Thursday, March 23, 2023

For the Record: Parental Rights


From New Adventures of Superboy #1 (January 1980). Art by Kurt Schaffenberger, via Wikipedia.

Pretty sure I really mean that. People affecting to believe in a big sociocultural wokery conspiracy trying to change "our society" (the society those gents thought they owned) are at bottom angry with their kids or grandkids or nieces and nephews, for being smarter and stronger and better looking and eventually getting more sex no doubt (that's the human condition all parents must live with), but more particularly for challenging their authority—not just for being irreligious or sexually different, though those obviously matter when they happen, but especially for being broad-minded, not narrow, liberal for want of a better word, going beyond what the previous generation wanted to allow. I'm not saying all conservative parents are like this, either, or that only conservative parents have conflicts with their kids, but that this particular kind of conflict is directly connected to this particular kind of political conservatism.


Alongside this discussion came a conventional silly dorm-room argument—is Superman political?—that weirdly rhymed with this one:

Actually is this a new discovery? That Ma and Pa Dunham raising the child of their extraordinary and difficult anthropologist daughter are in some sense the same thing as Ma and Pa Kent with their gift from another planet?  I can't believe I'm the first to think of it, but maybe the lesson I want to draw off it is kind of new: Ma and Pa Kent really do model for us what you might call good conservative parenting, supplying the roots without discouraging the child from rising above them, even if it's confusing.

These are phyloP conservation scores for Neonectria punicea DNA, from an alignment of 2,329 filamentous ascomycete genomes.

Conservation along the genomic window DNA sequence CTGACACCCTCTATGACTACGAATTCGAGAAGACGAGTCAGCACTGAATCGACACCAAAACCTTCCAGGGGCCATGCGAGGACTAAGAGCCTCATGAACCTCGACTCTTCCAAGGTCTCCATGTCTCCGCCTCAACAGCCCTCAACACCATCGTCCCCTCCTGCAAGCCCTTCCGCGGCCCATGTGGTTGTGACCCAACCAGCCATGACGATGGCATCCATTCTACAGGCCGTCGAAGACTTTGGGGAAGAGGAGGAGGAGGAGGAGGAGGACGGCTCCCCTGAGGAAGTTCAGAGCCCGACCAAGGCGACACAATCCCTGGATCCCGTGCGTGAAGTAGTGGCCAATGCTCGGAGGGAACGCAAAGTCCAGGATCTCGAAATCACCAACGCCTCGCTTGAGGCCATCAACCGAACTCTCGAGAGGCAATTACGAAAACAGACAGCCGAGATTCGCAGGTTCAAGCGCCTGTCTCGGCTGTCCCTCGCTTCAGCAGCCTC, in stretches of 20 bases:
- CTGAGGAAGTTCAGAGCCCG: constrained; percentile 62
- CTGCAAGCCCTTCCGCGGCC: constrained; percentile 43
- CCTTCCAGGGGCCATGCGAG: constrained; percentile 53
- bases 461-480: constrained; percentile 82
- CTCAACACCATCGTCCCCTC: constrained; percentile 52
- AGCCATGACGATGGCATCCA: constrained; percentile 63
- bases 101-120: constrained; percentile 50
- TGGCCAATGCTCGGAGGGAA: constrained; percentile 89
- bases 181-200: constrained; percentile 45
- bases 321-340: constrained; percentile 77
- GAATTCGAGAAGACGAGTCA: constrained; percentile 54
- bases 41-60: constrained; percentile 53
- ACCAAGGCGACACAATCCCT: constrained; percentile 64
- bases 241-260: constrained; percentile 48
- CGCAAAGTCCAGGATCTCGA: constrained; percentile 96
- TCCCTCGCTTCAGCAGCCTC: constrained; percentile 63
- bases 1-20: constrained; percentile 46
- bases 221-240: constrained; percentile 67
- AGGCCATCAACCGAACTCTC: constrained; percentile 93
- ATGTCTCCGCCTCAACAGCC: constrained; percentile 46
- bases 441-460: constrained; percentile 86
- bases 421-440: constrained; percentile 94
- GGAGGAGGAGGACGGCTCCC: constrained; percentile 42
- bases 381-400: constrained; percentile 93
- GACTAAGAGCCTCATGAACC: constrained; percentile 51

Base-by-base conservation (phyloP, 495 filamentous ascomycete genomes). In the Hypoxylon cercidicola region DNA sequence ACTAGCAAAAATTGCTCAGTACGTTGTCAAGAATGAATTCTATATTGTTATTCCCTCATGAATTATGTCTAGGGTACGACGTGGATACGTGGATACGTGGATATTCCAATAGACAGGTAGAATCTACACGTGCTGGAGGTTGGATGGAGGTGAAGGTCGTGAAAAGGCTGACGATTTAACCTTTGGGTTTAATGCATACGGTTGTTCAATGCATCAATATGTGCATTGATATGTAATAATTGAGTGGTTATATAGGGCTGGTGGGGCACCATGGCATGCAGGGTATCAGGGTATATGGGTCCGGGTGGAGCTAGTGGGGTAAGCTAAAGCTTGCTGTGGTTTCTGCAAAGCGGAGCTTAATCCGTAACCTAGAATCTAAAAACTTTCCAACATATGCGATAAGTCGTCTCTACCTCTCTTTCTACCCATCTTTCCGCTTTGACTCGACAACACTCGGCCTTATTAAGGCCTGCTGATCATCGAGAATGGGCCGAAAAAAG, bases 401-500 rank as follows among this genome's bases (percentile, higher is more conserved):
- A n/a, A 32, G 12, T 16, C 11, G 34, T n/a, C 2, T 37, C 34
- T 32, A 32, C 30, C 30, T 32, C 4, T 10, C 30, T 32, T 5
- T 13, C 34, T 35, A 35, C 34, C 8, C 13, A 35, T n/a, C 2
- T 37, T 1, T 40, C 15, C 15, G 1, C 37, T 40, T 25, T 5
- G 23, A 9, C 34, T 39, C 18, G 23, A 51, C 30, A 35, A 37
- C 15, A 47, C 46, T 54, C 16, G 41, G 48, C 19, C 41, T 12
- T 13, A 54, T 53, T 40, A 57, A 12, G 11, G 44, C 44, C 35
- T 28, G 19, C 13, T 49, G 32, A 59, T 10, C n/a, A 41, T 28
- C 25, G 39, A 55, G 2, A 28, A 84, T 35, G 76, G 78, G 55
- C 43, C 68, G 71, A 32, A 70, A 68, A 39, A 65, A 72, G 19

As far as Obama goes, I wrote a while back in admiration about my favorite bit of his biography, Stanley Dunham's startling friendship in Honolulu with the Marxist Black Chicago poet Frank Marshall Davis, just a couple of old guys hanging out in the presence of this powerfully observant mixed-race kid, but I now want to see it as having an enormous significance: giving young Barack an opportunity to see himself as Black and even get woke, which a white Kansan grandfather in Hawaii never could have done for him except in this remarkable way. Not that the relationship was in any way calculated, but that Stanley must have had a clear intuitive sense that it was good for everyone involved, and so it was. Obama, given the tools in this way to negotiate between the strangeness of his origins and the conservative solidity of his upbringing, really did grow into a kind of Superman of the commonplace, not miraculous but just so well-adjusted in spite of his unique circumstances that it really was a kind of miracle, so good that it's something we can aspire to for our kids (as you know I'm a parent of mixed-race kids myself, so I can mean this in a pretty literal way, but I think I mean more).

Or flee in horror, if you're one of those other people who want their kids to be less than they are themselves.

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